31 March 2014

BANGKOK, Thailand -- Thailand's U.S.-trained military appears to
support next February's endangered election, and oppose a right-wing
insurrection bent on destroying the government, seizing power,
blacklisting politicians, and cancelling the polls.

The blockades and sit-ins, mostly by Bangkok's wealthy and middle
class, are also trying to prevent poorer urban and rural voters
repeatedly electing politicians who the comparatively well-off
protesters despise.

In some ways, the protesters can be perceived as Thailand's "opulent
minority" against the working class, wrote analyst Apivat Hanvongse.

Another commentator said the goal of the insurrection is to clamp this
poorly educated Southeast Asian country under a closed system of
"elites electing elites to rule the majority."

Wedging itself into this split is the military.

Army generals, including some who participated in a bloodless 2006
coup, are mediating between the protesters' rich and loudly
threatening leader, Suthep Thaugsuban, and the damaged government of
Caretaker Prime Minister Yingluck Shinawatra.

Ms. Yingluck is vulnerable and beholden to the military's mood swings
because the 2006 coup toppled her elder brother Thaksin Shinawatra.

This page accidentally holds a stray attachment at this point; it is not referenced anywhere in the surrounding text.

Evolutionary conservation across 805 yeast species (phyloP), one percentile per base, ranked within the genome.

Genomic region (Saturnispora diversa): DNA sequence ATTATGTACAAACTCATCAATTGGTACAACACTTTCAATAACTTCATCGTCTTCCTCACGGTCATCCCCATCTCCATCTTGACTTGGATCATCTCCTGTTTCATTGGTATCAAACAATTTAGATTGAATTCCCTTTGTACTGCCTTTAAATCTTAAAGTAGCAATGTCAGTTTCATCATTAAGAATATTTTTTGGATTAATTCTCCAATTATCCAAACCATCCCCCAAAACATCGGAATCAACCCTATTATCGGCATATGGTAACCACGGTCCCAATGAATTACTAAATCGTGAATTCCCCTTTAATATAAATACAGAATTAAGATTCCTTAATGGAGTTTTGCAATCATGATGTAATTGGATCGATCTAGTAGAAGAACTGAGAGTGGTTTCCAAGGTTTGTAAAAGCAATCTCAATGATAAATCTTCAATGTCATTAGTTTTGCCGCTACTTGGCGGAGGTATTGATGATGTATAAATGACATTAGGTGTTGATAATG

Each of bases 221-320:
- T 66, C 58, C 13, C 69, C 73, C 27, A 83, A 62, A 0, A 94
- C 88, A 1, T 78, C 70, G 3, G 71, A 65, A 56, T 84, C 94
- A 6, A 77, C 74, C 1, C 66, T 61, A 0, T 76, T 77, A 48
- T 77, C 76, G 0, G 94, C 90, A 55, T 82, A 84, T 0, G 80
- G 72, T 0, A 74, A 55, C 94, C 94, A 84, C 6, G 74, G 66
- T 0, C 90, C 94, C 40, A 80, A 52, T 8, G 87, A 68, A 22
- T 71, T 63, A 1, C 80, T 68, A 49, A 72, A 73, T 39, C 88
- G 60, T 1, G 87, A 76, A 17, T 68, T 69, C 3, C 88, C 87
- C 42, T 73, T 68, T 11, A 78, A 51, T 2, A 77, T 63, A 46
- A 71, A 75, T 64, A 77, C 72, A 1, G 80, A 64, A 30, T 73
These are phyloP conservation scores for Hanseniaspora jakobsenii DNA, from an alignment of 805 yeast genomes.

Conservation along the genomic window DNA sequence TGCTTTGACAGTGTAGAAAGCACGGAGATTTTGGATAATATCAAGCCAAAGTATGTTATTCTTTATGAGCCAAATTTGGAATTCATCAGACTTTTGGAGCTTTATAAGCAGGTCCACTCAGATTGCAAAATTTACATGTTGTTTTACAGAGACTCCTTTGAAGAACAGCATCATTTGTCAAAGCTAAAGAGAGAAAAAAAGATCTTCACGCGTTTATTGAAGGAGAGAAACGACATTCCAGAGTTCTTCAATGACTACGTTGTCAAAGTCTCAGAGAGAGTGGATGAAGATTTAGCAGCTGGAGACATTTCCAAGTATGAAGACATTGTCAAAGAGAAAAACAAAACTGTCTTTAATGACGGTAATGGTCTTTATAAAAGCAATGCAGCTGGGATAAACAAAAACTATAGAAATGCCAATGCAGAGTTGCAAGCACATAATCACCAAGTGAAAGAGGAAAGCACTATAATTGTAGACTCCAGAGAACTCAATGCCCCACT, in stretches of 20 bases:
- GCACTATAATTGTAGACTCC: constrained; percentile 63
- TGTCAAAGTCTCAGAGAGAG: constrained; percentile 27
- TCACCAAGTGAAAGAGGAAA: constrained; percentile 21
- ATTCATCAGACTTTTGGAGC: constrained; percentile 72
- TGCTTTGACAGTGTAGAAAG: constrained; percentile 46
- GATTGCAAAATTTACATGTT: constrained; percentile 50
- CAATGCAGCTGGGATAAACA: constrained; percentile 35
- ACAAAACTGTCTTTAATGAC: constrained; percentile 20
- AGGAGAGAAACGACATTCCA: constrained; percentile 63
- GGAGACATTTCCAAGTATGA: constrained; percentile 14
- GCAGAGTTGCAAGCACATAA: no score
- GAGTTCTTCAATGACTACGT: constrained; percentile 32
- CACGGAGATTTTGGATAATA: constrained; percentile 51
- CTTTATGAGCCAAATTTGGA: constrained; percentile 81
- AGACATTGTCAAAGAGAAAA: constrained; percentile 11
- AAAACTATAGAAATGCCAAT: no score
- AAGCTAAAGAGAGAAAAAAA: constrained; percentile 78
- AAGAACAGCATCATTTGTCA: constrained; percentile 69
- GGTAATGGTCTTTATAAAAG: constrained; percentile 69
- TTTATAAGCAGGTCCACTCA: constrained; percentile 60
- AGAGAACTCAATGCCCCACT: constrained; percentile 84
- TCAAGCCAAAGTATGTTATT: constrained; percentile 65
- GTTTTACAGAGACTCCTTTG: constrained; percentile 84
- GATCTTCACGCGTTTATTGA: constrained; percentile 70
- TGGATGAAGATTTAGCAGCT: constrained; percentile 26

Mr. Thaksin, a billionaire cheered by many marginalized and poor
people, won three elections and became the most popular prime minister
in Thailand's history.

After hearing Mr. Suthep describe his dictatorial "people's
revolution" and politburo-style "people's council" of unidentified
appointees to replace Ms. Yingluck's elected government, the Royal
Thai Armed Forces indicated on Sunday (Dec. 15) their support for
nationwide elections scheduled for Feb. 2.

Permanent Secretary for Defence, Gen. Nipat Thonglek, described the
armed forces' stance at a government-sponsored forum titled, "Which
Way Thailand Will Go," on Sunday (Dec. 15).

Mr. Suthep boycotted the forum and criticized Gen. Nipat as biased
toward Ms. Yingluck and her brother.

Mr. Suthep meanwhile boasts that the police fear him and cannot arrest